Is Tron: Legacy a Comment on the Futility of Techno-Progressivism?

Note: The following post contains spoilers pertaining to the plot and theme of the film Tron: Legacy.

Near the end of Tron: Legacy, the character CLU (short for Codified Likeness Utility), on the verge of releasing his army of re-purposed computer programs into the brick-and-mortar world to destroy humanity, confronts Kevin Flynn, his creator-turned-nemesis, with a plaintiff, “I did everything you asked.” Flynn, older and wiser than the character we met in 1982’s Tron, and his techno-idealism tempered by the realization that to save humanity he must destroy both his physical and virtual self, wistfully answers, “I know.”

It’s a rather poignant scene that punctuates the film’s unique take on technology and humanity. Traditionally in the movies, when technology turns evil, it does so with a will of its own. The Matrix and Terminator films are just two examples. Tron: Legacy, however, upends the idea. CLU, sure enough, turns on his human creator, but not out of rebellion, but to carry out his human-engineered programming.

You see, Flynn programmed CLU to create the “perfect system.” In the film, Flynn explains that, as a younger man he thought he could design a technology-based solution that would end war, illness, poverty and hunger and, in a nutshell, make humanity better. But when the Grid—the computer environment Flynn nurtured—actually does something spontaneously, spawning a new life form, so-called isomorphic programs (called isos for short), CLU destroys them. While this act of cybernetic genocide horrifies Flynn, from CLU’s perspective, it was nothing but a logical response. The isos, as free and independent entities that did not respond to his command and control, introduced an element of randomness and uncertainty into the Grid that CLU could not abide. They were an obstacle to the systemic perfection he was programmed to create and therefore had to be eliminated.

Maybe it was because I saw Tron: Legacy a few days after reading Peter Berkowitz’s superb essay on the rhetoric of Progressivism that I came away with this impression. But I don’t think I’m off-base. Here’s an excerpt for the essay that’s germane to my discussion. When the plot and theme of Tron: Legacy are considered, CLU could easily be substituted for the words progressivism and progressives in the paragraph below:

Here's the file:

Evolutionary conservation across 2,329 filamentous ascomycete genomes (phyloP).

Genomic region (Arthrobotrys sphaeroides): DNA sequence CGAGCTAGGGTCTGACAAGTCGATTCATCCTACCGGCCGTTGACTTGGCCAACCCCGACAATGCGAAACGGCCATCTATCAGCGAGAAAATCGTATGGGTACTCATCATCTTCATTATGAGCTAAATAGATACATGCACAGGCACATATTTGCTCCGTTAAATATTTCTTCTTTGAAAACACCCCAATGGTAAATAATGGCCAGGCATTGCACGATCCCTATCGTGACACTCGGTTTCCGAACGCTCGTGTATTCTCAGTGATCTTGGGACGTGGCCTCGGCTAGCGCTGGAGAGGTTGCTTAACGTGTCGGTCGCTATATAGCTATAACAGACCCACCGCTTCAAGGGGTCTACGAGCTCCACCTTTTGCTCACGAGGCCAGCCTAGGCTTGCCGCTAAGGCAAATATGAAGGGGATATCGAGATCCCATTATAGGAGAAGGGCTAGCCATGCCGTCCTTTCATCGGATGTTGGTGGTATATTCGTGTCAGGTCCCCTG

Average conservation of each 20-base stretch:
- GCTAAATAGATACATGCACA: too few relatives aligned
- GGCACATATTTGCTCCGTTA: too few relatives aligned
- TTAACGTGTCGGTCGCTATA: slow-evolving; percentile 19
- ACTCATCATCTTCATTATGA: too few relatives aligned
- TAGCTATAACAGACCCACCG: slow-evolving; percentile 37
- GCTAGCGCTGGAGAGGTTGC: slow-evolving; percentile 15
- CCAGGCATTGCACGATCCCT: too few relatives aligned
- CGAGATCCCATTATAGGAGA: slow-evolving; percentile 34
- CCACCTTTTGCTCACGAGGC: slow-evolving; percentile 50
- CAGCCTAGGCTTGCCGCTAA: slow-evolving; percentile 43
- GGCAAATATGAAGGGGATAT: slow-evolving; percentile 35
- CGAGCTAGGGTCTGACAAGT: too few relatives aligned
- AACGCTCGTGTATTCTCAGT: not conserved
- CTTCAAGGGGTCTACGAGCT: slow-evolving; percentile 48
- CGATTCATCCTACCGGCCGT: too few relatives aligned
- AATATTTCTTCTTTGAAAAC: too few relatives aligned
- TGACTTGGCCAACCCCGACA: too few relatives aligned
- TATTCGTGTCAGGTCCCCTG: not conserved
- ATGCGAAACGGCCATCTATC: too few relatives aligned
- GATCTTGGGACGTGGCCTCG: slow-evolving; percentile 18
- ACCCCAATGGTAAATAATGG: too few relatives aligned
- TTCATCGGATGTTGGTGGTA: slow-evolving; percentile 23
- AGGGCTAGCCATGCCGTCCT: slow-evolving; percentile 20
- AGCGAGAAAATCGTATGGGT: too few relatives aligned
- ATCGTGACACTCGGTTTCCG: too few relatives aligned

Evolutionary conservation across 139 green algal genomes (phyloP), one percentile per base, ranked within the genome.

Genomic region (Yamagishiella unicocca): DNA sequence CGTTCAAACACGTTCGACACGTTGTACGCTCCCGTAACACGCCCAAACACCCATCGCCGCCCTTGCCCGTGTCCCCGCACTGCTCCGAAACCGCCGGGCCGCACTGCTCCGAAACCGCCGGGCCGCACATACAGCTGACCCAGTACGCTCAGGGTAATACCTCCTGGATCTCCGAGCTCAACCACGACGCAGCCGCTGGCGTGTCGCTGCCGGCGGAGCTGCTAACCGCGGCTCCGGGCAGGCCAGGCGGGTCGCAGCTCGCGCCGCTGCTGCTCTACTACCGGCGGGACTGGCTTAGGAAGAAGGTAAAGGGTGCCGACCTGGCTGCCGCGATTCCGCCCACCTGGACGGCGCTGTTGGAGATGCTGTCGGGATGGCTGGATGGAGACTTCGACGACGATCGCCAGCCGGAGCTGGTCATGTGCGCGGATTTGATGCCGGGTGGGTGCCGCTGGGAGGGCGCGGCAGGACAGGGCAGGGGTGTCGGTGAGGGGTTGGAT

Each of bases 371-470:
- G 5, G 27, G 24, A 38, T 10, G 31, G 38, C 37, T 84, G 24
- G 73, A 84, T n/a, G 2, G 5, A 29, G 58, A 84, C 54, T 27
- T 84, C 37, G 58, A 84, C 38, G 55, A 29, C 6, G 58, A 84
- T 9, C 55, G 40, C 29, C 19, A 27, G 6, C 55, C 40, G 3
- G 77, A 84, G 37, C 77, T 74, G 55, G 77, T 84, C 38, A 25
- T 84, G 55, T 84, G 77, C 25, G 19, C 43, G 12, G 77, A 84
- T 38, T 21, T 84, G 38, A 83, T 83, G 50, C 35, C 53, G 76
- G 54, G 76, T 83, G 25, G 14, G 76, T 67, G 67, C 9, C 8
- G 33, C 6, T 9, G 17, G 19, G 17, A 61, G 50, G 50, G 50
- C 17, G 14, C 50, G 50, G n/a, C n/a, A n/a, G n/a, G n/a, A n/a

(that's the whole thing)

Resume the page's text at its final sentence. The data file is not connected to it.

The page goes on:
But progressivism went astray owing to a defect in its basic orientation. It rejected the sound principles of government embodied in the Constitution, because of a critical difference of opinion about human nature. Progressives believed that great improvements in the moral character of humanity and in the scientific understanding of society had rendered the Constitution’s scheme of checks and balances–or better its separation, balancing, and blending of power–unnecessary to prevent majority tyranny and the abuse of power by officeholders. Whereas the makers of the American Constitution believed that the imperfections of human nature and the tendency of people to develop competing interests and aims were permanent features of moral and political life, progressives insisted that progress allowed human beings, or at least the most talented and best educated human beings, to rise above these limitations and converge in their understanding of what was true and right. Indeed, according to the progressives the Constitution’s obsolete and cumbersome institutional design was a primary hindrance to democratic reforms to which all reasonable people could agree and which upright and impartial administrators would implement. It is a short step from the original progressives’ belief that developments in morals and science had obviated reasonable disagreements about law and public policy and dissolved concerns about the impartiality of administrators to the new progressives’ belief that in domestic affairs disagreement is indefensible and intolerable.